In a great book, The Averaged American, sociologist Sarah Igo uses case studies to tell the intellectual history of statistics, polling, and sampling. The premise is fascinating: Today we’re bombarded with statistics about the U.S. population, but this is a new development. Before the science developed, the concept was elusive and the knowledge was impossible. In other words, before statistics, there was no “average American.”
The implication here is, of course, that Black Americans aren’t “real” Americans and that including them in opinion poll data is literally skewing the results.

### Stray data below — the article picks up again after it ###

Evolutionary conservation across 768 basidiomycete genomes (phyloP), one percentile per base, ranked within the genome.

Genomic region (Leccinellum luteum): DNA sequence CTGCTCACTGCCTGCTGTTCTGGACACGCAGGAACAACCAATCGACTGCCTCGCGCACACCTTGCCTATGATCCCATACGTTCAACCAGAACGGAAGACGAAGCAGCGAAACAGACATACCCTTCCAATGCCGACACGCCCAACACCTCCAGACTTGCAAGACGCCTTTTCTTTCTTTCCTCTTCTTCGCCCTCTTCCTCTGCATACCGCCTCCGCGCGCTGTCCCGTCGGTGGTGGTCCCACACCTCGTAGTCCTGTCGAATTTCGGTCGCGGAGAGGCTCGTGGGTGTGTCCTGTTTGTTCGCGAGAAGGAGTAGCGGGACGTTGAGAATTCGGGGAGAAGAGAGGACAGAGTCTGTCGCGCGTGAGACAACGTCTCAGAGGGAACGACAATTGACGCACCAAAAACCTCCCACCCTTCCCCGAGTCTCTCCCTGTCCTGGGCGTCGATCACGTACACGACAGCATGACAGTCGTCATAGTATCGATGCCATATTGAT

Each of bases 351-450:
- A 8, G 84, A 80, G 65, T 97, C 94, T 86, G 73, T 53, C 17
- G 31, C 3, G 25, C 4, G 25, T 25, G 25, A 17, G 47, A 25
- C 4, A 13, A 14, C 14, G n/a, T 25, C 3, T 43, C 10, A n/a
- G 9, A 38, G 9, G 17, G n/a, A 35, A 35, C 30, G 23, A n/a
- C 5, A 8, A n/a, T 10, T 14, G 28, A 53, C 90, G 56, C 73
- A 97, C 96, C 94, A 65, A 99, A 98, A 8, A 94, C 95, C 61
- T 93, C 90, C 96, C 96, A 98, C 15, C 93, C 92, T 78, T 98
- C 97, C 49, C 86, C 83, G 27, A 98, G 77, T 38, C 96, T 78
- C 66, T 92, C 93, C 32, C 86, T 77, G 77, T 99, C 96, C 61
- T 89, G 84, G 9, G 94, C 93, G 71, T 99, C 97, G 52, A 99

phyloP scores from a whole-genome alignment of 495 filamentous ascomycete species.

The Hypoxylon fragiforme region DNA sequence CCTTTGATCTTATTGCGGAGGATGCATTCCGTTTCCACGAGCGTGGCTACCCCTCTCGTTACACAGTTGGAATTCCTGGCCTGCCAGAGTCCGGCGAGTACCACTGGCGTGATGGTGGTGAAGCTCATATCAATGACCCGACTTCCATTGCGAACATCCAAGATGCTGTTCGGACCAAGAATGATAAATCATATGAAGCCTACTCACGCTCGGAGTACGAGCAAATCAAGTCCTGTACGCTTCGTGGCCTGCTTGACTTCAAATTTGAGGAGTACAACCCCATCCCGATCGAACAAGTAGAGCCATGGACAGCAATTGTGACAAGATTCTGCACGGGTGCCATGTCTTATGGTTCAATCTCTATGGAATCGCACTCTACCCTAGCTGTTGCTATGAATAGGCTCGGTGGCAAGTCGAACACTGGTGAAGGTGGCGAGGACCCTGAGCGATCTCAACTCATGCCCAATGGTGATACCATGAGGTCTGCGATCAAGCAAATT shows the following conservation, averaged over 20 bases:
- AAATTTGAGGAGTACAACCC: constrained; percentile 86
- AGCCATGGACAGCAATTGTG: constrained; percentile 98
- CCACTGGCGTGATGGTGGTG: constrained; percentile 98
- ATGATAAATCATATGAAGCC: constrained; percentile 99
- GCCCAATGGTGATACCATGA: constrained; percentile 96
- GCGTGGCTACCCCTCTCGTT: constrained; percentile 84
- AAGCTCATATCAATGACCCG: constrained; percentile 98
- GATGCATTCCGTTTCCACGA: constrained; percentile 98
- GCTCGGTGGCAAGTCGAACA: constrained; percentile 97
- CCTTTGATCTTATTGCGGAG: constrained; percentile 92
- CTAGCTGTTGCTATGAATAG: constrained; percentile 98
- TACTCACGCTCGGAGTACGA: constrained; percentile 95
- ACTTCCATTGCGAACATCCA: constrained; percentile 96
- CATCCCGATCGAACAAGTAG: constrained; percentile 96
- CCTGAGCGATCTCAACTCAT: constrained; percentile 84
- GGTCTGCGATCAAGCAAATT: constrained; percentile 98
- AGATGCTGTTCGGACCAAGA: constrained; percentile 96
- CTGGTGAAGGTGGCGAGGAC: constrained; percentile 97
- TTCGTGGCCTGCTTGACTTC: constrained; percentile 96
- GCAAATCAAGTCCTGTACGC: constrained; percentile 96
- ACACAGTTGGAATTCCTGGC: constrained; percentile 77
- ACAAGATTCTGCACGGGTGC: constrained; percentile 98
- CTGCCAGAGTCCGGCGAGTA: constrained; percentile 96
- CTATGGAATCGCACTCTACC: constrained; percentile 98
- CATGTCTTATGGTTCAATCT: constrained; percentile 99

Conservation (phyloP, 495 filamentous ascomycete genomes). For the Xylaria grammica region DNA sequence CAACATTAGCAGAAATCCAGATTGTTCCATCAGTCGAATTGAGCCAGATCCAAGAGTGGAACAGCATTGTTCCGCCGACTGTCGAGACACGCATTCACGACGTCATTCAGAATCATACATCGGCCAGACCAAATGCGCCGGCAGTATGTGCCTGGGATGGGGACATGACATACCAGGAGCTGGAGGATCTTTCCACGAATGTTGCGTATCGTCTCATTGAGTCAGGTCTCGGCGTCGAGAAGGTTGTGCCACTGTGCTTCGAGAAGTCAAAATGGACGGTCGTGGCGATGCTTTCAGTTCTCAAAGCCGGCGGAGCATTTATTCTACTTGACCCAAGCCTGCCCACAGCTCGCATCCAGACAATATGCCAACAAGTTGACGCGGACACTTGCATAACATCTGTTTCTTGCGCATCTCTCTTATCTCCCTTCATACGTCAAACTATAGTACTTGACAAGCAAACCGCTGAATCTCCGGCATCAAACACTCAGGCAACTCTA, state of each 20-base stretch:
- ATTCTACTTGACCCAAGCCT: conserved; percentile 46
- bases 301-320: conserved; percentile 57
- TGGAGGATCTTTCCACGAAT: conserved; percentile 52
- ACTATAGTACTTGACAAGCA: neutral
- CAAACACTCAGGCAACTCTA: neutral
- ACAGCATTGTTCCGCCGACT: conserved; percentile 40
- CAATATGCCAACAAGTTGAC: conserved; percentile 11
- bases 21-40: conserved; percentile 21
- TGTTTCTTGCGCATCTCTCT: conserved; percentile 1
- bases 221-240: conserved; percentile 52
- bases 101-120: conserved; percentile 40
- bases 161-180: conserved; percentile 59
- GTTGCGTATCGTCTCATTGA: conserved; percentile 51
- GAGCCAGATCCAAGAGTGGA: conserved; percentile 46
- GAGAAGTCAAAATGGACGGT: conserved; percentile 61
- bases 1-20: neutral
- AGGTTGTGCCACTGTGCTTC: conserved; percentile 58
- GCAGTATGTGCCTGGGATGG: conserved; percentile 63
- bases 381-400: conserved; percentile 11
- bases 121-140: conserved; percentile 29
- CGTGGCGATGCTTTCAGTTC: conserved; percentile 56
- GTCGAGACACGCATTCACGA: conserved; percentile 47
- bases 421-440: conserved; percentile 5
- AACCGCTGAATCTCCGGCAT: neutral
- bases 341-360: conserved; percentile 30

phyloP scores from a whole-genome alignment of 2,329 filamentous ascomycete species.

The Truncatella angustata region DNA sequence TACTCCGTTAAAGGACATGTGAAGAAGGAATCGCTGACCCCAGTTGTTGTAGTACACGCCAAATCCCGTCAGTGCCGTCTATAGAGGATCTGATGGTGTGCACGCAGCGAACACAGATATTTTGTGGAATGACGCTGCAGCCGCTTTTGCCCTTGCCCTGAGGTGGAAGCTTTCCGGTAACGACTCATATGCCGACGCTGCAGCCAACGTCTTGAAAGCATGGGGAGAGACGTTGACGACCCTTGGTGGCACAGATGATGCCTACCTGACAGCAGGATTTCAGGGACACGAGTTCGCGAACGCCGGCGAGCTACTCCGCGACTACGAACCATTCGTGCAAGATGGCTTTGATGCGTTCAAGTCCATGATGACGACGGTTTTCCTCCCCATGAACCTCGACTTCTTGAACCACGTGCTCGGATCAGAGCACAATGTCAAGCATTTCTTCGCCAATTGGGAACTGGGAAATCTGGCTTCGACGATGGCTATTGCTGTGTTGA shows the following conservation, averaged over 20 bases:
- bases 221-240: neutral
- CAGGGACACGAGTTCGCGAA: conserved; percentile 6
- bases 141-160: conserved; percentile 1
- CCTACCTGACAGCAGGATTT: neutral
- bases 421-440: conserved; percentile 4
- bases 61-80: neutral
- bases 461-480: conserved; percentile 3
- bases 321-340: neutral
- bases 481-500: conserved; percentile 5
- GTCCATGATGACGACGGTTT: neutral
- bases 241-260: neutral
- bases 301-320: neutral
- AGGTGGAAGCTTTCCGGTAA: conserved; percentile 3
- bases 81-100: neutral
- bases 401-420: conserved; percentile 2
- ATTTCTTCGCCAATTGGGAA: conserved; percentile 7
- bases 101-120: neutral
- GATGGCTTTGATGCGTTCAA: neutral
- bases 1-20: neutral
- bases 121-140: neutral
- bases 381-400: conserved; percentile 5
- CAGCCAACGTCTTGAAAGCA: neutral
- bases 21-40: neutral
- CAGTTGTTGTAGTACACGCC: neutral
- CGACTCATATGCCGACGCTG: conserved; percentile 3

Scientists designed the famous Middletown study with exactly this mentality. Trying to determine who the average American was, scientists excluded Black Americans out of hand. Of course, that was in the 1920s and ’30s. How wild to see the same mentality in the 2000s.
Originally posted in 2009.Lisa Wade, PhD is a Visiting Scholar at Tulane University. She is the author of American Hookup, a book about college sexual culture; a textbook about gender; and a forthcoming Introduction to Sociology text. You can follow her on Twitter, Facebook, and Instagram.